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Experts on Afghanistan: US Abandons Search For Peaceful Talks With Taliban

© AP Photo / Aaron FavilaU.S. soldiers patrol the perimeter of a weapons cache four miles of the US military base in Bagram, Afghanistan (File)
U.S. soldiers patrol the perimeter of a weapons cache four miles of the US military base in Bagram, Afghanistan (File) - Sputnik International
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Marvin Weinbaum, the Middle East Institute Pakistan Studies Center Director, and Brian Terell, an expert on Afghanistan, the Co-Coordinator of the Voices for Creative Nonviolence, have told Sputnik how the new strategy of the United States towards Taliban insurgency would affect Afghanistan and regional security in the near future.

WASHINGTON (Sputnik) — The United States has abandoned any peaceful negotiated solution in Afghanistan and is more determined than ever to wage a more ruthless war, despite the fact Secretary of State Rex Tillerson has been reaching out to the Taliban for peace talks, analysts told Sputnik.

On Monday, Tillerson told reporters during an unannounced trip to Afghanistan that the United States believes there are "moderate" voices among the Taliban movement.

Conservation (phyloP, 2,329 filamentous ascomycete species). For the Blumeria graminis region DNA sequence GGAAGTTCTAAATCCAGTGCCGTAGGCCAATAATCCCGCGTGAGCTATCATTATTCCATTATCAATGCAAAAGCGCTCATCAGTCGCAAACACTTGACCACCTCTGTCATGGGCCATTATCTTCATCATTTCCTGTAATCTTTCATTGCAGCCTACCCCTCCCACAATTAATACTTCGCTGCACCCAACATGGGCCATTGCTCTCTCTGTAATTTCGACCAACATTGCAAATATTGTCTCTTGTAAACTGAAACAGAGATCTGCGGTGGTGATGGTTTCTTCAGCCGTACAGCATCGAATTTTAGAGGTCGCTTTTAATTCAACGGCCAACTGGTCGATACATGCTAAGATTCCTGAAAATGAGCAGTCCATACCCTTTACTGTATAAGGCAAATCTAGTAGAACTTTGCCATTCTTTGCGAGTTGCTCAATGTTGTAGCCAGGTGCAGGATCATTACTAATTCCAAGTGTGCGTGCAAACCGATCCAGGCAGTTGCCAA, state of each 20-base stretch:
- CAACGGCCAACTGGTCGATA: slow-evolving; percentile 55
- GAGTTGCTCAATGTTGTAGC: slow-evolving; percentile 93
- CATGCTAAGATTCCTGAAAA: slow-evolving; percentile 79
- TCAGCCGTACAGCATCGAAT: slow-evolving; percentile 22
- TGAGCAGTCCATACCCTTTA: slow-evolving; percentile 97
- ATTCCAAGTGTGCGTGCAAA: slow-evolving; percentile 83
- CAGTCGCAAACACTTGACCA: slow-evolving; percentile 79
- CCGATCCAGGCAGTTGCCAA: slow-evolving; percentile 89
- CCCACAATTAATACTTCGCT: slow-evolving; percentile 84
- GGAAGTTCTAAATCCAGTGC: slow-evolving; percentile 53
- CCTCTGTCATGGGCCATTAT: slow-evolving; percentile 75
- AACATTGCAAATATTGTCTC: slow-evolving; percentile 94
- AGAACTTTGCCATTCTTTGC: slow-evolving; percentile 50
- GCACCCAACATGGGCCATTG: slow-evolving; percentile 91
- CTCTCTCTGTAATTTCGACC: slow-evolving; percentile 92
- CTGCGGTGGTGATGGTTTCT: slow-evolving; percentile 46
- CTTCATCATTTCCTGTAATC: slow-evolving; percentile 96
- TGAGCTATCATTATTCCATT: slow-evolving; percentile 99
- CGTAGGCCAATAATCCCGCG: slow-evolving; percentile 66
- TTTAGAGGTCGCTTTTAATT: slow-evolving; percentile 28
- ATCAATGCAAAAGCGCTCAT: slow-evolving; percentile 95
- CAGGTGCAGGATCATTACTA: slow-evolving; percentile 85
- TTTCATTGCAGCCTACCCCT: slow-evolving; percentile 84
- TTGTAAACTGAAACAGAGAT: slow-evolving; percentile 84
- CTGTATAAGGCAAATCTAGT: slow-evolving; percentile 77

In contrast to Tillerson’s initiative, however, the New York Times reported on Sunday that President Donald Trump’s administration has given the CIA the go-ahead to expand its covert operations in Afghanistan, including dispatching special forces teams to "hunt and kill" Taliban militants.

Conflicting Strategies

Earlier this month, CIA Director Mike Pompeo speaking at a security conference at the University of Texas vowed to make the CIA more vicious and unleash it against the Taliban.

Reports on the kill and hunt program approved by the Trump administration, and Pompeo’s comments, revealed the US true strategy for the Afghan conflict rather than Tillerson’s, Middle East Institute Pakistan Studies Center Director Marvin Weinbaum told Sputnik on Tuesday.

"The fact that the ‘gloves have come off’ in engaging the Taliban in Afghanistan suggests that, notwithstanding Tillerson's remark, the US has given up on the idea for the foreseeable future of finding a political solution," Weinbaum said.